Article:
Anti-U.S. propaganda in Tehran, Iran


>>‘The kids upstairs! Save them!’
As celebrations for the Muslim holy month of Ramadan stretched past midnight into Sunday in central Baghdad, where Iraqis had gathered to eat, shop and just be together, a minivan packed with explosives blew up and killed at least 143 people — the third mass slaughter across three countries in less than a week. The New York Times
ISIS said it had deliberately targeted Shia Muslims by striking the suburb of Karada, on the southern bank of the Tigris river. The Guardian

Since the U.S. invaded in 2003, few parts of the city have not hit by a car bomb. [Map] The Huffington Post

>>Dhaka siege was a violent crescendo
Since 2013, at least 40 people across the country have been killed in separate attacks — on the streets or in their homes, many sliced to death with machetes. The New Yorker

>>Obama’s civilian deaths total is low, experts say

In a long-anticipated gesture at transparency, the Obama administration on Friday released an internal assessment of the number of civilians killed by drone strikes in nations where the U.S. is not officially at war. The Intercept

Human rights

>>In Jordan, 30,000 children could starve
It’s been a week since the 70,000 refugees have received supplies, and water is running out (each person received only a little previously: 1.5 liters per day in a place that regularly exceeds 100 degrees). il manifesto global

>>Refugees tell Erdogan: ‘Visas first’
Turkey’s President Recep Tayyip Erdogan announced a plan on Saturday that could create divisions at home and have implications well beyond its borders: The country is preparing to offer Syrian refugees citizenship. But some Syrian refugees don’t believe him. Vocativ
>>A shamefully low bar
The number of Syrian refugees who entered the United States in June more than doubled over the previous month, putting President Barack Obama’s goal of resettling 10,000 by the end of the fiscal year on September 30 within reach. Voice of America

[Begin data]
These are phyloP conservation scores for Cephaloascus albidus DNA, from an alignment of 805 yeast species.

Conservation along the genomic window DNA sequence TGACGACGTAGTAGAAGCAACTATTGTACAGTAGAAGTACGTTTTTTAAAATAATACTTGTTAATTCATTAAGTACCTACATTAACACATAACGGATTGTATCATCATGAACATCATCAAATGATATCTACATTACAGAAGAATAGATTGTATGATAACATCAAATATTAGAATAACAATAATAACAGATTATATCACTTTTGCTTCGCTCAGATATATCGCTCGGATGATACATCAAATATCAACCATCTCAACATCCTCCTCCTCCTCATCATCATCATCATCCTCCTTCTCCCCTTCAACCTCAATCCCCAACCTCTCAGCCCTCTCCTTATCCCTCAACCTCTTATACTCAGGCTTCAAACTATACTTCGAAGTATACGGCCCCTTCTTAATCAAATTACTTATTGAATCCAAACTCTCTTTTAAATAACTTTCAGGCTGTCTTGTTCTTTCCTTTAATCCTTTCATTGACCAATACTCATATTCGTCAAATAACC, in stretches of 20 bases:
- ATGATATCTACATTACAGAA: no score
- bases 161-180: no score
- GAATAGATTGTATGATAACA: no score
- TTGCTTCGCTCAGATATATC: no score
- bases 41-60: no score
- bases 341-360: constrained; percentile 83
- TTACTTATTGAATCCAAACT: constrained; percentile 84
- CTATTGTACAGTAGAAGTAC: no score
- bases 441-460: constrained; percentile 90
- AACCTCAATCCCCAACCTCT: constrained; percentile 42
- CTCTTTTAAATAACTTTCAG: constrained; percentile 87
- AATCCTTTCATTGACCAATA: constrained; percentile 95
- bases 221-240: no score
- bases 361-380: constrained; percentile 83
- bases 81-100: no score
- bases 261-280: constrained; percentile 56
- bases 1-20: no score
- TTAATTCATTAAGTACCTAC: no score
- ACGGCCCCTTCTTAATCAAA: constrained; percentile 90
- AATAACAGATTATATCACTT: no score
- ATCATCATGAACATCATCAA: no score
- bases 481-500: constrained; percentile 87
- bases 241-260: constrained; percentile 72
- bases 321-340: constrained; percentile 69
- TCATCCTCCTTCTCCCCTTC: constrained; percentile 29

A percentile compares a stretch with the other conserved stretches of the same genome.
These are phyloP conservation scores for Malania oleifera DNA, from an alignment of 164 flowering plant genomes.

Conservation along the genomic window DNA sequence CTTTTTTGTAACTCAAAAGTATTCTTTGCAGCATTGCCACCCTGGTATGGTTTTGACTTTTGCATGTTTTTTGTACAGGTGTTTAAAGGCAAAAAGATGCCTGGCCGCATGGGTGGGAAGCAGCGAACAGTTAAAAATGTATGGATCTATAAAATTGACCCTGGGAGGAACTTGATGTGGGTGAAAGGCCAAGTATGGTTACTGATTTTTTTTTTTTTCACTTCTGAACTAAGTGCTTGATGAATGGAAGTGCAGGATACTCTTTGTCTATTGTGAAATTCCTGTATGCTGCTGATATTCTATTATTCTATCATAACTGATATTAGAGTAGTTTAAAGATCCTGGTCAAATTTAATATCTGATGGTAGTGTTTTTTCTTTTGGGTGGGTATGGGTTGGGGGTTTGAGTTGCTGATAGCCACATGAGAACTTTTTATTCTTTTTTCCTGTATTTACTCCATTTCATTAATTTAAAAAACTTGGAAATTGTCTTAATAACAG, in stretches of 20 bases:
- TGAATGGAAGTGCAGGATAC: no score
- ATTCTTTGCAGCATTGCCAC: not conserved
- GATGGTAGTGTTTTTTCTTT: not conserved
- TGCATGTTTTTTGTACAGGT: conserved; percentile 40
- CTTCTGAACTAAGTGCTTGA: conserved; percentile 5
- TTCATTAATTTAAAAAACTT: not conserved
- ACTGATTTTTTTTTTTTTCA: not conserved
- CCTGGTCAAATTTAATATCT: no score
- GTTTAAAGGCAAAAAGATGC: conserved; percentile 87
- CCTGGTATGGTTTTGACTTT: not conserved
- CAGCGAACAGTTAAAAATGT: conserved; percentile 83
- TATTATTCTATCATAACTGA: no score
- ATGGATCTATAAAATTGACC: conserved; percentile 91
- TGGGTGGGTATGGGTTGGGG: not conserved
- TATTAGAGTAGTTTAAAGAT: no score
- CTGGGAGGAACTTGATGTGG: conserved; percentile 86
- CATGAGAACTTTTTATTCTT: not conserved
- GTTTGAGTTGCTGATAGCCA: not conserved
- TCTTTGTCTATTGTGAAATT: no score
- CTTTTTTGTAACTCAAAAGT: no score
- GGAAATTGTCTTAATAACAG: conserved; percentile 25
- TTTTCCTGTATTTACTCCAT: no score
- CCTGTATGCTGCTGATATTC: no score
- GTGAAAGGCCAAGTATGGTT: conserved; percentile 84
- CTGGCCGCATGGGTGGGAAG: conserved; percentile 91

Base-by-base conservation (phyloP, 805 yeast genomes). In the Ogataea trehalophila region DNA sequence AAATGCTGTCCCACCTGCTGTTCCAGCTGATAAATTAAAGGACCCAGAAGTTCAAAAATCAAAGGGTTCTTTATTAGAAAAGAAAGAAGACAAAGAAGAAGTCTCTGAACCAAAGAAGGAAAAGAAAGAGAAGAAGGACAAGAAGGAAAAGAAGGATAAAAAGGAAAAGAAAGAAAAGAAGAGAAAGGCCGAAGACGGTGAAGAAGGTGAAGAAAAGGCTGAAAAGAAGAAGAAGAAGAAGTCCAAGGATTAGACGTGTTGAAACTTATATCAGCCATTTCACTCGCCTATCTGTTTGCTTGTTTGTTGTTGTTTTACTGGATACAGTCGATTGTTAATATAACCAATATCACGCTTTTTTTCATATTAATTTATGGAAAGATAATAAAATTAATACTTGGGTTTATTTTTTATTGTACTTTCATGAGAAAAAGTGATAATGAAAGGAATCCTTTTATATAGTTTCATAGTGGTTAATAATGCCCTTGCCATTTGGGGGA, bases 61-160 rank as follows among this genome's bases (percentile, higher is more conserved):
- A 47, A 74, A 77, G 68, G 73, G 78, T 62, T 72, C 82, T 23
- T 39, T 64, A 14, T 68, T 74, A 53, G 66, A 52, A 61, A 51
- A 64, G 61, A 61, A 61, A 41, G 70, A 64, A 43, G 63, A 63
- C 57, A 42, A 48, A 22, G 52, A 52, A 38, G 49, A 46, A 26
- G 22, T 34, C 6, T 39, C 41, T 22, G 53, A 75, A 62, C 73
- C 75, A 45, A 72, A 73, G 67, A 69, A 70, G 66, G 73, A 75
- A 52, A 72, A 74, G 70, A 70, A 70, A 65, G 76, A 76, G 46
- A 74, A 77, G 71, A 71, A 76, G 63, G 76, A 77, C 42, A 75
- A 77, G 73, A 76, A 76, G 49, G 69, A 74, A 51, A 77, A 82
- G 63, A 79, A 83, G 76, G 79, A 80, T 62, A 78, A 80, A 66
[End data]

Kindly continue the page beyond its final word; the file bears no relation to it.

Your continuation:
>>Anti-slavery protesters arrested
Mauritanian authorities have arrested nine anti-slavery activists and accused them of starting a riot in which several police officers were injured and a bus was burned, activist leaders said on Sunday. Reuters


>>Tehran gets new anti-U.S. propaganda murals
On the social media app Telegram, Iranians expressed dismay that the capital city invested its resources in highlighting America’s problems rather than tackling Iran’s own pressing domestic ones. Foreign Policy

>>The source of Trump’s anti-Semitic meme
The image was previously featured on /pol/ — an Internet message board for the alt-right, a digital movement of neo-Nazis, anti-Semites and white supremacists newly emboldened by the success of Trump’s rhetoric — as early as June 22, over a week before Trump’s team tweeted it. Mic


>>Kiribati could be the first nation to sink
For years, scientists have been predicting that much of Kiribati may become uninhabitable within decades because of an onslaught of environmental problems linked to climate change. The New York Times
>>Abundant food, thanks to pesticide sprayers
In the developing world, where swelling populations, increased urbanization and growing economies create a demand for ever more food — produced quickly and inexpensively — pesticide application rates are rising. Vox

Editor’s picks

>>What to make of so much bad news
Seen from a certain perspective, the last few months on planet Earth have been pretty unreservedly amazing. The Guardian
>>What are spies for if not this?
Kim Jong-un has gained about 90 pounds in weight since becoming the North Korean leader four years ago, and binges on food and drink to cope with his constant fear of being assassinated, according to a report by South Korea’s spy agency. The Guardian

Get Progress Report in your inbox each morning.
(Five days a week, UTC-5)

Ben Wolford
Ben Wolford is editor of Latterly. His reporting has appeared in The New York Times, Newsweek, The Christian Science Monitor and elsewhere.